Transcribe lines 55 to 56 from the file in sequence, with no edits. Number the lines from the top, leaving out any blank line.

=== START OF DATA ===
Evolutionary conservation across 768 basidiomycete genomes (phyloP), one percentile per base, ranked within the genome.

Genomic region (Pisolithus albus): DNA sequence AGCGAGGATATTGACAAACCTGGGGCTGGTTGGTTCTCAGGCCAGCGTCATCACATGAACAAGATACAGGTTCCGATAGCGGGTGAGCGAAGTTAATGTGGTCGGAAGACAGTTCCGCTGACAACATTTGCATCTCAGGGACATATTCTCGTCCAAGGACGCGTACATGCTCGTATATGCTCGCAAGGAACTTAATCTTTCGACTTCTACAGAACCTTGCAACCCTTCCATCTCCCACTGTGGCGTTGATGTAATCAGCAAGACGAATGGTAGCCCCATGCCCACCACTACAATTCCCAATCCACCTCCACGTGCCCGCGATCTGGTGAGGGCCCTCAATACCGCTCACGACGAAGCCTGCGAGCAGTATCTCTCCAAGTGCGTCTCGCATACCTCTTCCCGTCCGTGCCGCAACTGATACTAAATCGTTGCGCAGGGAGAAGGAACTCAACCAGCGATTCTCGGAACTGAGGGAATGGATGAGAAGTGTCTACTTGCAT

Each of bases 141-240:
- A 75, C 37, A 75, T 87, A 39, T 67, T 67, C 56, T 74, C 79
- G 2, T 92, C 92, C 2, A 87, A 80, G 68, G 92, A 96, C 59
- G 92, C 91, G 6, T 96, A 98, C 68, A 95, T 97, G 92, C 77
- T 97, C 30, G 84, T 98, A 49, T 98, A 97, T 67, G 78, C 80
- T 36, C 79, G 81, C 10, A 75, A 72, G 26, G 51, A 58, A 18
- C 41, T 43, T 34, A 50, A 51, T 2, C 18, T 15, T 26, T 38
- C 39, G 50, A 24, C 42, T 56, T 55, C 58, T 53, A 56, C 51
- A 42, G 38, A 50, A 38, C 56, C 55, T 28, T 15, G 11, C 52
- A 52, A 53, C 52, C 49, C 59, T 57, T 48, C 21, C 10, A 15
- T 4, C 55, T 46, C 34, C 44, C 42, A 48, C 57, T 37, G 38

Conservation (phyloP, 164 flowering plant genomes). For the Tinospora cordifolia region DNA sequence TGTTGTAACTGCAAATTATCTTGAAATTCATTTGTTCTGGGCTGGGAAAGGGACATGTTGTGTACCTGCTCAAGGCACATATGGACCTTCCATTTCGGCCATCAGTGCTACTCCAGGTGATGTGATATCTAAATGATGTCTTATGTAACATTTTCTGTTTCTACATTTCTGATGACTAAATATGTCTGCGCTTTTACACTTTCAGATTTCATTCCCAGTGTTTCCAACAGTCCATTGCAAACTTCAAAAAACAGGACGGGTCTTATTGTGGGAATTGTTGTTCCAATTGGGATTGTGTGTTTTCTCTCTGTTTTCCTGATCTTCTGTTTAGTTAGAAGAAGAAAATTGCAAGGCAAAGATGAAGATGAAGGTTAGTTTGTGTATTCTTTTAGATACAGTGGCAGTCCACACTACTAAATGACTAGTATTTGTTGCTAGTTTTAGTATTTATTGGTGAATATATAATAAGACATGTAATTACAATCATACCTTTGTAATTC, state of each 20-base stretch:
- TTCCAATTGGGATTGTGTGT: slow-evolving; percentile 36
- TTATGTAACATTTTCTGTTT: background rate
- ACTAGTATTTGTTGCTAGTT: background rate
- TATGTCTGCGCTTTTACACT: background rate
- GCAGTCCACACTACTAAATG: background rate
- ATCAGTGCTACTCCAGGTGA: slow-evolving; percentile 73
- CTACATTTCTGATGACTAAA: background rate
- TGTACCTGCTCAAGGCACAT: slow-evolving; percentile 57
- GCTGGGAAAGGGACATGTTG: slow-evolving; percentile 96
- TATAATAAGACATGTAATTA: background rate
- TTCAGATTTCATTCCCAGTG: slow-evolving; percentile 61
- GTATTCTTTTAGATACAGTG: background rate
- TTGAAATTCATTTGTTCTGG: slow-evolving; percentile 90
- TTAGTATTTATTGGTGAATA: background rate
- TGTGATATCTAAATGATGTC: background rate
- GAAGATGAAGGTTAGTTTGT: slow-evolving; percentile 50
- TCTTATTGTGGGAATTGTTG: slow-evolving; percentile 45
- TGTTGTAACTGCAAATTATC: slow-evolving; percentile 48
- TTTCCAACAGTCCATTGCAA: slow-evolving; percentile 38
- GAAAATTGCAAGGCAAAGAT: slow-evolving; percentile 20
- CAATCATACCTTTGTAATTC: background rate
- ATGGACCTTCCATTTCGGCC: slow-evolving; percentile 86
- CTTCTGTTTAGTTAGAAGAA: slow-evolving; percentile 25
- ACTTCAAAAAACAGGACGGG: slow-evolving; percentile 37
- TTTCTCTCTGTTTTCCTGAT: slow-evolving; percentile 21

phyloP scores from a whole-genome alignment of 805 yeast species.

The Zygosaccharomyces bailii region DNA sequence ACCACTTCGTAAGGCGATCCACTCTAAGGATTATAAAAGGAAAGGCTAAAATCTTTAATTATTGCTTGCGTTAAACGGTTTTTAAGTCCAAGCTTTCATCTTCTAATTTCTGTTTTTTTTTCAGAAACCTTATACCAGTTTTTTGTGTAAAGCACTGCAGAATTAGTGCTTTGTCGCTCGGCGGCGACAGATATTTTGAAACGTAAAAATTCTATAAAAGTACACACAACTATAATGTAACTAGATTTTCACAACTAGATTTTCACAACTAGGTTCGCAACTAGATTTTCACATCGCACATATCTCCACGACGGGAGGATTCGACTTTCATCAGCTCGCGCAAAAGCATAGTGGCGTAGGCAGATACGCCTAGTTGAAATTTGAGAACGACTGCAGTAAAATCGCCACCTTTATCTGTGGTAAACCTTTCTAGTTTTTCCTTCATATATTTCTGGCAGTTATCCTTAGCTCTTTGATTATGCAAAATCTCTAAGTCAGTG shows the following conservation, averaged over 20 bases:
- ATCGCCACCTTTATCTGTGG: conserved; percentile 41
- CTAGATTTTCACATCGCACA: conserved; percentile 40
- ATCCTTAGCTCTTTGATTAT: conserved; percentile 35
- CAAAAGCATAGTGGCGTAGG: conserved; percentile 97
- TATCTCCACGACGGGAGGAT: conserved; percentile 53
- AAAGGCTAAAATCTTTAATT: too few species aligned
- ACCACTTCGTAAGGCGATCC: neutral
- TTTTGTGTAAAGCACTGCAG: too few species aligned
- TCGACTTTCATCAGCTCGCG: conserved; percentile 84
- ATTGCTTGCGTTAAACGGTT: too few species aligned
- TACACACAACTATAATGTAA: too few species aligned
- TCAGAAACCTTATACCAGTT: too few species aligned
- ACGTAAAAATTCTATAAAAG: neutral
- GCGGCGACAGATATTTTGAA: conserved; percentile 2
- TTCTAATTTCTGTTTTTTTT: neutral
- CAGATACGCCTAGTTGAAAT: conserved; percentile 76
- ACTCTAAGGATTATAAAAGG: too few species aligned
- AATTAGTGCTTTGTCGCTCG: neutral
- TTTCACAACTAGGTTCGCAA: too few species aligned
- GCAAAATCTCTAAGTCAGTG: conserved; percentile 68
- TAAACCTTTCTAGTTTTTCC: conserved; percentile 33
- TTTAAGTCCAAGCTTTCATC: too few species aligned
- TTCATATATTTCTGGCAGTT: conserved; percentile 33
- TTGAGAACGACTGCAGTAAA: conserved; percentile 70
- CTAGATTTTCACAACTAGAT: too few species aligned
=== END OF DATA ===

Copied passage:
- GCGGCGACAGATATTTTGAA: conserved; percentile 2
- TTCTAATTTCTGTTTTTTTT: neutral